JPMorgan’s Jamie Dimon Talks DEI: ‘I’m a Full-Throated, Red-Blooded, Patriotic, Unwoke, Capitalist CEO’

(Fortune) - “I’m going to start by telling you that I’m a full-throated, red-blooded, patriotic, unwoke, capitalist CEO,” JPMorgan CEO Jamie Dimon said to laughter at an event hosted by the Female Quotient at the World Economic Forum last week.

“I’m not woke anything,” he emphasized.

Still, the bank, which this week recorded its most profitable year ever with $50 billion in net income—and is approaching a market value of $500 billion—isn’t retreating from its diversity efforts despite the “ridiculous ESG, DEI groups coming at us,” Dimon said.

Though he acknowledged the Supreme Court’s revocation of affirmative action as a must-heed edict, stating, “They spoke, we’ll salute, we’re going to follow the law,” the firm still plans to reach out to marginalized communities, though it will have to modify its processes around racial and gender quotas to remain compliant.

Otherwise, little will change in regard to DEI programs, Dimon said, while simultaneously chastising how some diversity initiatives are run. “The thing about these programs is that some work and some don’t. Some companies just give it lip service.”

JPMorgan's DEI approach mimics that of any other line of business, requiring that its leads are fanatic about the details, facts, and analysis, Dimon said, stressing a point I’ve made ad infinitum in past raceAhead newsletters. “Your heart can be in the right place, but if you don’t really think about the execution stuff, you’re gonna fail.”

The CEO, who has steered the world’s most valuable bank for 18 years now, hearkened back to his earlier days with an anecdote. He recalled JPMorgan’s HR department bragging some years ago about the firm’s diversity progress, but fusing all underrepresented groups. (Think: women, Blacks, LGBTQ, Muslims.) He responded, “Don’t lump it together. Come back and show me the numbers by VPs, EDs [executive directors], MDs [managing directors], and hiring and retention.”

They did. Women? Excellent. Hispanic? Excellent. LGBT? Excellent. Asian American? Excellent. Black? Average. Worse still, the bank had been recruiting at Historically Black Colleges and Universities (HBCUs) for years. “I said, ‘That’s not JPMorgan. We don’t want to be average.’”

It was a turning point for the firm, which set up a separate effort focused on Black employees that was further necessitated when two he brought to the bank departed.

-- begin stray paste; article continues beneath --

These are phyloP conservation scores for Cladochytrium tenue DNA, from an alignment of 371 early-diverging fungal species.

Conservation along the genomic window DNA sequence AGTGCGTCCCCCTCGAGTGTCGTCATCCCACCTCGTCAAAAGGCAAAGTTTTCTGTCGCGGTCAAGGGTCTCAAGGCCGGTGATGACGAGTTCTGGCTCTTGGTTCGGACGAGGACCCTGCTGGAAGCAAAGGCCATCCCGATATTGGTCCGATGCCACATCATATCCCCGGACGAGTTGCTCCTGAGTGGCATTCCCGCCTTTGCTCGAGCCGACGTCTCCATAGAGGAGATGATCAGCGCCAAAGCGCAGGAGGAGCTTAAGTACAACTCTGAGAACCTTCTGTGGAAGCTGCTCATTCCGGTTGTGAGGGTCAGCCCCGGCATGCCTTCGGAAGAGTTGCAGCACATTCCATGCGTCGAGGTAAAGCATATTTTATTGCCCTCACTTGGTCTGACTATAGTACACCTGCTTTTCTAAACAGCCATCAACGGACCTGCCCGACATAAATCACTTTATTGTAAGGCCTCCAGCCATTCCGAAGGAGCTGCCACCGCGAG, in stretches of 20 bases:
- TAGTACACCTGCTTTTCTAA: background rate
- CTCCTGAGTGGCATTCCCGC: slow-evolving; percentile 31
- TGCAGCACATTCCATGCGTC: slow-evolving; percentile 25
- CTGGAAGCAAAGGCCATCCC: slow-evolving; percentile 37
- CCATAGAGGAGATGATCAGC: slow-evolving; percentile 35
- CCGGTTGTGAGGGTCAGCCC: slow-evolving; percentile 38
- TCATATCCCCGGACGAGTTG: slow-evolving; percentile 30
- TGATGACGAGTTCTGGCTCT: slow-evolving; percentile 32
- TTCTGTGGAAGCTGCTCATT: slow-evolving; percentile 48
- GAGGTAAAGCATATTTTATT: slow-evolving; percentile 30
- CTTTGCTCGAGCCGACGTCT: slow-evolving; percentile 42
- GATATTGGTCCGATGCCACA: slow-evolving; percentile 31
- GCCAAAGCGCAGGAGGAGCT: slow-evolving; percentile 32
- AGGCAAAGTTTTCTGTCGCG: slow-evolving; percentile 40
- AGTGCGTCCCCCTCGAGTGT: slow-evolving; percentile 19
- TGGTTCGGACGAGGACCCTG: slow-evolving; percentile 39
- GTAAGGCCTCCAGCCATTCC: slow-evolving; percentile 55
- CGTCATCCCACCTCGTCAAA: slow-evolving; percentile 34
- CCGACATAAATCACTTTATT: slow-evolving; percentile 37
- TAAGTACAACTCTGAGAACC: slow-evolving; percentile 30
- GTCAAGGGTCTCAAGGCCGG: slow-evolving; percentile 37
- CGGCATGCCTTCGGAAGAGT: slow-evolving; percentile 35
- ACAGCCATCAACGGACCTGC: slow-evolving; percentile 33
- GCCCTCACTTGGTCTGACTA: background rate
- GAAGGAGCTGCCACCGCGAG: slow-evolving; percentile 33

The first jumped ship when he was passed for promotion from ED to MD for the third time. The other was a managing director who was skipped over for a promotion in middle markets—but later rehired.

Concerning the first, Dimon sent queries as to why the ED hadn't been elevated to MD and was told he didn’t have the platform. “I said, ‘What the hell does that mean?’” As it turned out, it meant the ED’s role wasn’t big enough—in this instance, he didn’t have enough direct reports—to warrant the higher position. “I’d never heard the word ‘platform’ used except when we were promoting a Black person,” Dimon said. It lit a spark. For all the roughly 500 EDs at the bank, he requested that the company track whether they had a platform and were on track for a promotion, according to their boss and their boss's boss.

But, Dimon caveated, he’s not mandating that managers promote Black EDs. “That’s not what I'm doing. [Rather], are we honest? Do we talk about it? And if they don’t have a platform, we’ve gotta tell them.” Today, the bank tracks how all employees are moving up and through the company and who and how they’re bringing candidates into the firm externally.

There’s also been a learning curve for him, even at the most basic level, Dimon said, admitting that he recruited from Spelman, Howard, and Clark Atlanta University for some 35 years but was unaware that there are 107 HBCUs. The bank now recruits from around 26 HBCUs.

“You learn, and you reach out,” Dimon said. “We're hiring great kids from these places who wanna work, give a damn, want a job, wanna work hard, and wanna get ahead. God bless 'em—and they’re gonna get a chance at JPMorgan regardless of color.”

By Ruth Umoh


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